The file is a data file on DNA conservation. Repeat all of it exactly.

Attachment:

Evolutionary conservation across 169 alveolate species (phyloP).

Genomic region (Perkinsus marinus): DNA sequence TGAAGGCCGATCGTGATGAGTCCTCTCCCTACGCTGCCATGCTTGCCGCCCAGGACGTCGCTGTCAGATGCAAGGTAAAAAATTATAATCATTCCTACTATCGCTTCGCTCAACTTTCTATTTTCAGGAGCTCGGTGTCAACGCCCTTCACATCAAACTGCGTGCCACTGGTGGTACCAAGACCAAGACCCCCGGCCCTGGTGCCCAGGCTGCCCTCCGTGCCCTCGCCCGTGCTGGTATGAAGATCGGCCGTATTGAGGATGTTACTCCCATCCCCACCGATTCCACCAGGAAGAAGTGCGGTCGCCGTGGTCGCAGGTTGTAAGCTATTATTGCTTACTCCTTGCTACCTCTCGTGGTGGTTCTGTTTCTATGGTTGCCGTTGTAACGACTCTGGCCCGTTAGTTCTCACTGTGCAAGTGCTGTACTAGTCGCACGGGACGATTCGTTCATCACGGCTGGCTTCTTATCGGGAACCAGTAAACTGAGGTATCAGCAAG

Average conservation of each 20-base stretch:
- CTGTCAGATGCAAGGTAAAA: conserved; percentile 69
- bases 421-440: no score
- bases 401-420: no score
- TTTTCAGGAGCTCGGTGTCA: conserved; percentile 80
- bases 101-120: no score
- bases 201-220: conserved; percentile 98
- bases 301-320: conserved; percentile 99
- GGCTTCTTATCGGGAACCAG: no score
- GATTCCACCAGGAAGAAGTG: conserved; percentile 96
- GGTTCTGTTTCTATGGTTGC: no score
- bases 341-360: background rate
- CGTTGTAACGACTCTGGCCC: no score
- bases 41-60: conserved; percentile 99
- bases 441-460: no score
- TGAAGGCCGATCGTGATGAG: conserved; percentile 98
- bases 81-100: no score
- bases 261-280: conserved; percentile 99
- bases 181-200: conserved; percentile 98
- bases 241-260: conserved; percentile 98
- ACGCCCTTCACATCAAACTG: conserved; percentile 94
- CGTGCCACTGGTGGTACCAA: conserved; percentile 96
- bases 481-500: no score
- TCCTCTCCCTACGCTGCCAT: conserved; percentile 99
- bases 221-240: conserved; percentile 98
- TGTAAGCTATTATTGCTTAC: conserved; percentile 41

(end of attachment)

Evolutionary conservation across 169 alveolate species (phyloP).

Genomic region (Perkinsus marinus): DNA sequence TGAAGGCCGATCGTGATGAGTCCTCTCCCTACGCTGCCATGCTTGCCGCCCAGGACGTCGCTGTCAGATGCAAGGTAAAAAATTATAATCATTCCTACTATCGCTTCGCTCAACTTTCTATTTTCAGGAGCTCGGTGTCAACGCCCTTCACATCAAACTGCGTGCCACTGGTGGTACCAAGACCAAGACCCCCGGCCCTGGTGCCCAGGCTGCCCTCCGTGCCCTCGCCCGTGCTGGTATGAAGATCGGCCGTATTGAGGATGTTACTCCCATCCCCACCGATTCCACCAGGAAGAAGTGCGGTCGCCGTGGTCGCAGGTTGTAAGCTATTATTGCTTACTCCTTGCTACCTCTCGTGGTGGTTCTGTTTCTATGGTTGCCGTTGTAACGACTCTGGCCCGTTAGTTCTCACTGTGCAAGTGCTGTACTAGTCGCACGGGACGATTCGTTCATCACGGCTGGCTTCTTATCGGGAACCAGTAAACTGAGGTATCAGCAAG

Average conservation of each 20-base stretch:
- CTGTCAGATGCAAGGTAAAA: conserved; percentile 69
- bases 421-440: no score
- bases 401-420: no score
- TTTTCAGGAGCTCGGTGTCA: conserved; percentile 80
- bases 101-120: no score
- bases 201-220: conserved; percentile 98
- bases 301-320: conserved; percentile 99
- GGCTTCTTATCGGGAACCAG: no score
- GATTCCACCAGGAAGAAGTG: conserved; percentile 96
- GGTTCTGTTTCTATGGTTGC: no score
- bases 341-360: background rate
- CGTTGTAACGACTCTGGCCC: no score
- bases 41-60: conserved; percentile 99
- bases 441-460: no score
- TGAAGGCCGATCGTGATGAG: conserved; percentile 98
- bases 81-100: no score
- bases 261-280: conserved; percentile 99
- bases 181-200: conserved; percentile 98
- bases 241-260: conserved; percentile 98
- ACGCCCTTCACATCAAACTG: conserved; percentile 94
- CGTGCCACTGGTGGTACCAA: conserved; percentile 96
- bases 481-500: no score
- TCCTCTCCCTACGCTGCCAT: conserved; percentile 99
- bases 221-240: conserved; percentile 98
- TGTAAGCTATTATTGCTTAC: conserved; percentile 41